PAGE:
With the Affordable Care Act facing an uncertain future, students met with California legislators in Sacramento and attended a health reform conference as part of a USC public health policy class.
Eighteen USC Master of Public Health and medical students attended the Insure the Uninsured Project 21st Annual Conference on Feb. 7. The meeting focused on “the risks, threats and challenges to California’s health reform progress” as the federal government considers amending, repealing or replacing the Patient Protection and Affordable Care Act, according to the conference website.
Joining health leaders and experts, the students explored California’s options in preserving and advancing health reform.
For Osman Shaheen, the highlight was hearing health care leaders evaluate the situation in real-time, as well aS listening to their stories and experiences.
“Even in the current climate of uncertainty and risk, I felt reassured to see such diverse stakeholders meeting in order to find common ground and develop policy that will improve the health of all Californians,” he said.
Repeal or replace?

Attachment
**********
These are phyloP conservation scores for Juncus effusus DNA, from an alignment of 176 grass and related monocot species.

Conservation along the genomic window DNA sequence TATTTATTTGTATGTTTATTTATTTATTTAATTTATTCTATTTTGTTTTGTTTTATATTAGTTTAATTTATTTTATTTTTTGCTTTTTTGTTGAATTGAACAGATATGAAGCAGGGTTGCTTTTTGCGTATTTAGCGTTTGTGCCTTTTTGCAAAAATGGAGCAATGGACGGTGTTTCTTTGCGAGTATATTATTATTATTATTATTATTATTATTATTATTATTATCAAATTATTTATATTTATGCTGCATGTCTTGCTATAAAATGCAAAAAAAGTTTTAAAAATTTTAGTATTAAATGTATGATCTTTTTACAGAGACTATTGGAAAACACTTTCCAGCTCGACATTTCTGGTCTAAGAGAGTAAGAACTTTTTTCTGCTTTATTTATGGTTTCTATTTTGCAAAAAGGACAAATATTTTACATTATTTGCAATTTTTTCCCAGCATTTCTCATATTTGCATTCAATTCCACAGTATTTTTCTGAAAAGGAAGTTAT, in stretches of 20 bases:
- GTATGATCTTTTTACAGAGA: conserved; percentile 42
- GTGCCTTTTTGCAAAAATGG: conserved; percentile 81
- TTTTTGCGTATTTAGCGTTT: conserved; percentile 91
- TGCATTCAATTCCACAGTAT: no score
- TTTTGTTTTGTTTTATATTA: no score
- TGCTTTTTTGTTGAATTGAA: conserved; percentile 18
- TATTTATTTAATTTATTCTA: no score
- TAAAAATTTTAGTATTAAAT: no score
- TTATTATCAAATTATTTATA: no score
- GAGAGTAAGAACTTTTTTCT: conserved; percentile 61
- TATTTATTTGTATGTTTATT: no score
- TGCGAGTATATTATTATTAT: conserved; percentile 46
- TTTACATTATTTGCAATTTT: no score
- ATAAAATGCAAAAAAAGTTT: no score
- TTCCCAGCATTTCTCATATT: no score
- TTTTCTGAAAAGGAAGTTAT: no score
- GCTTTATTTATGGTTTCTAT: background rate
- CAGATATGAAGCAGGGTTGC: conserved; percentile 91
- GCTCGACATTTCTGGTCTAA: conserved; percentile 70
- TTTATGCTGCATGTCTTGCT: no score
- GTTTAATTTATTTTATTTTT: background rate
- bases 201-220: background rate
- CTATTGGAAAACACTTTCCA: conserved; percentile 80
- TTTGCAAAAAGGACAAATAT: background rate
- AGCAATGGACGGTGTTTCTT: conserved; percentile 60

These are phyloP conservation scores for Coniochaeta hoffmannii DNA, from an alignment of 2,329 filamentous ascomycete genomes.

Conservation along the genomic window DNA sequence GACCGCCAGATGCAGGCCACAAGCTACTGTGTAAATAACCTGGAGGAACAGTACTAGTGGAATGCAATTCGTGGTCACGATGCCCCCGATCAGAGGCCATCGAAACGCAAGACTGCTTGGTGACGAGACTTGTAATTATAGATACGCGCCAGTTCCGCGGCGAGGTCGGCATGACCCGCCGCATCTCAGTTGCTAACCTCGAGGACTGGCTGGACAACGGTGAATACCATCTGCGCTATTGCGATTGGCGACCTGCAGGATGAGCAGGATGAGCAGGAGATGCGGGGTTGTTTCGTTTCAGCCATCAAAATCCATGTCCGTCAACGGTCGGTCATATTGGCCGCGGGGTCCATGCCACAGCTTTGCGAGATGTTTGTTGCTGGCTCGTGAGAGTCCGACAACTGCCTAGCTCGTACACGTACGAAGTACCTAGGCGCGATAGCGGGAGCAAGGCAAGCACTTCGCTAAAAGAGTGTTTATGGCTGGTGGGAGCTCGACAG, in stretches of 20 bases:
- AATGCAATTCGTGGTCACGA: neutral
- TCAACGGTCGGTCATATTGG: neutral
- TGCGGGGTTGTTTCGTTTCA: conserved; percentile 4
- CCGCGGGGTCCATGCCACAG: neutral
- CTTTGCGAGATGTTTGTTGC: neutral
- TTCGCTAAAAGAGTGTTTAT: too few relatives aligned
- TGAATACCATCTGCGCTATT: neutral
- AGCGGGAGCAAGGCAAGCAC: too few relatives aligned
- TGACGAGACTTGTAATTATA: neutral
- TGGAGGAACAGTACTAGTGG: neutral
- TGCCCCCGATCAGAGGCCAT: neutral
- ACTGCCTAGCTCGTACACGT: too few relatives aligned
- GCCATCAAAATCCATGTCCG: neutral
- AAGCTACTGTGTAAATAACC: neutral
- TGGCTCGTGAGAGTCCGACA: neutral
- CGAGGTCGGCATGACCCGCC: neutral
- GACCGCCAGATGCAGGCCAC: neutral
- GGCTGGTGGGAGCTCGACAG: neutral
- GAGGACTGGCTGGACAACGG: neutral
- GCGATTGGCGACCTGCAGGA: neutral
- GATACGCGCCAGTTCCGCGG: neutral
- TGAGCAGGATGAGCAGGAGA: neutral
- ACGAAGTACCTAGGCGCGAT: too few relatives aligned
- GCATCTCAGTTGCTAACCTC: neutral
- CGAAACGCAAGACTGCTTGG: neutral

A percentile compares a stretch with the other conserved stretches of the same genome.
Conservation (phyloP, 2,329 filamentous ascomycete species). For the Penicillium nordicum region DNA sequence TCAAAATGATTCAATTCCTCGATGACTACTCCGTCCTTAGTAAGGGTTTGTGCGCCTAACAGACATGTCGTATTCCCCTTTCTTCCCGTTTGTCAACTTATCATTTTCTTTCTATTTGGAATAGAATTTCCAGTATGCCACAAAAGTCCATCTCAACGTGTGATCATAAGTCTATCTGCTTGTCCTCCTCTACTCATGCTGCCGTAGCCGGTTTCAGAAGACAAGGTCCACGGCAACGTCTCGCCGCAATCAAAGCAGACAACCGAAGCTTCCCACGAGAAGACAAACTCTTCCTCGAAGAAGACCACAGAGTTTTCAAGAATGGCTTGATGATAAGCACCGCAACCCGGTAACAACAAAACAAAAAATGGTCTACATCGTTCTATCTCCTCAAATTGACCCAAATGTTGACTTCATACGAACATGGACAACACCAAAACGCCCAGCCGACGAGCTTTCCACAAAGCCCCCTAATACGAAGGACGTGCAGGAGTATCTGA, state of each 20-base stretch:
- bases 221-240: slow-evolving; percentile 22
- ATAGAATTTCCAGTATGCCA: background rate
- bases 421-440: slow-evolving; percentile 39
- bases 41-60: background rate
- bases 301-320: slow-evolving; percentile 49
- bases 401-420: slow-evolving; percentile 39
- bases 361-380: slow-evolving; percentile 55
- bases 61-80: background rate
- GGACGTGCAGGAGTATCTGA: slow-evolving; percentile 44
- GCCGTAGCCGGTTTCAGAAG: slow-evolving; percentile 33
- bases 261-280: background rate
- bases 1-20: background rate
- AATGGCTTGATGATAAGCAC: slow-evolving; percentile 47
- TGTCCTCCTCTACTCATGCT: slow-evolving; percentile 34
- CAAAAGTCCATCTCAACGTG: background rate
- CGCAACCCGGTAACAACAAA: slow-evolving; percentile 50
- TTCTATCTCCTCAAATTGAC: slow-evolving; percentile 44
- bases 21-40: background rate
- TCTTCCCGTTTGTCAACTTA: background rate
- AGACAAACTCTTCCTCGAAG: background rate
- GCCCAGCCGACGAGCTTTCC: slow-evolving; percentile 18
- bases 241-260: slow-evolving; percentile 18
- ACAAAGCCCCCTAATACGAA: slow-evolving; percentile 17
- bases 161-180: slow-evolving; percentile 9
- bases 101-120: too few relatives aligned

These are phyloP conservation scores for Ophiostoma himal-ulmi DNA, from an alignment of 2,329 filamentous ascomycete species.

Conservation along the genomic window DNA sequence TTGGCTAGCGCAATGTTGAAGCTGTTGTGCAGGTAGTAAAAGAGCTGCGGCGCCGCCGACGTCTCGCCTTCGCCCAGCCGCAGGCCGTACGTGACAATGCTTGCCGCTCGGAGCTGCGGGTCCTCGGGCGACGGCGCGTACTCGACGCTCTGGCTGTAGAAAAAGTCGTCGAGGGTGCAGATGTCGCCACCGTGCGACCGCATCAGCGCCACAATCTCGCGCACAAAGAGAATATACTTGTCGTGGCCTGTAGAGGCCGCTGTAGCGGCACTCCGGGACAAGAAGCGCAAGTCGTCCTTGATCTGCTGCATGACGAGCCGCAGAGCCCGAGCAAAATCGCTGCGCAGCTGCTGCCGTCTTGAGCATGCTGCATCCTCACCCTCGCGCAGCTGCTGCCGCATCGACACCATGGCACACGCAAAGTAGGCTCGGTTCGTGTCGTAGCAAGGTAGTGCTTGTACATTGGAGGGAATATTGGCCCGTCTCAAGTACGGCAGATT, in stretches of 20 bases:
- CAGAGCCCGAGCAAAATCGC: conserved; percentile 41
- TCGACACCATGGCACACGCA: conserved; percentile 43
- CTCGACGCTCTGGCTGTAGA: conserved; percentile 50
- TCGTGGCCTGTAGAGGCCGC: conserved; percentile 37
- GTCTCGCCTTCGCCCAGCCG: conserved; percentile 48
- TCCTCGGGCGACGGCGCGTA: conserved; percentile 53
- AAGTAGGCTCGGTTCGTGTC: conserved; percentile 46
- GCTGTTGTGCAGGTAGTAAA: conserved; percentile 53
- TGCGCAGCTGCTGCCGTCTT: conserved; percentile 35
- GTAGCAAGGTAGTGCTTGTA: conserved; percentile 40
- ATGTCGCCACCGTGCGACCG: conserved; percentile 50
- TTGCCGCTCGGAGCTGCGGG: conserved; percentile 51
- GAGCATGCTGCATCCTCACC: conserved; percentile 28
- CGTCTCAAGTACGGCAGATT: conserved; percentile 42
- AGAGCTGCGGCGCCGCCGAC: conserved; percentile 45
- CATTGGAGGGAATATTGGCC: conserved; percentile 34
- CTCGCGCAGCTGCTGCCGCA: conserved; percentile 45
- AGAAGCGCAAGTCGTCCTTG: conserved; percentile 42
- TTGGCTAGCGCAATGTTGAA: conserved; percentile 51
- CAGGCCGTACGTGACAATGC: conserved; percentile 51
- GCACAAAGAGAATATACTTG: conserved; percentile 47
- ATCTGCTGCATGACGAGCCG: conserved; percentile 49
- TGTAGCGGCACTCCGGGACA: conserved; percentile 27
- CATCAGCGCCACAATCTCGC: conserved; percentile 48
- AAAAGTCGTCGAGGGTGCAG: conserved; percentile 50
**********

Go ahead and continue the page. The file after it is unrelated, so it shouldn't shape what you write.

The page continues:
The students also sat down with state legislators and Karen Smith, director of the California Department of Public Health, to discuss the future of the Affordable Care Act and potential consequences to California that may result from repealing or replacing it.
“It was an enriching experience to witness firsthand our leaders in health care so energized to fight the current administration and fight for the Affordable Care Act and the millions of people it protects,” said MPH student Brigitte Bailey.
Michael Cousineau, professor of clinical preventive medicine and head of the MPH health policy track, takes his students to Sacramento every year to attend the conference. This year stood out, he said, because the students focused entirely on the Affordable Care Act — from its impact in California to ideas for replacing or repairing it.
“By attending the conference and sharing their concerns with elected officials, this class puts the students on the inside of the debate by focusing on not only what works but on finding solutions to the parts that have problems,” he said.
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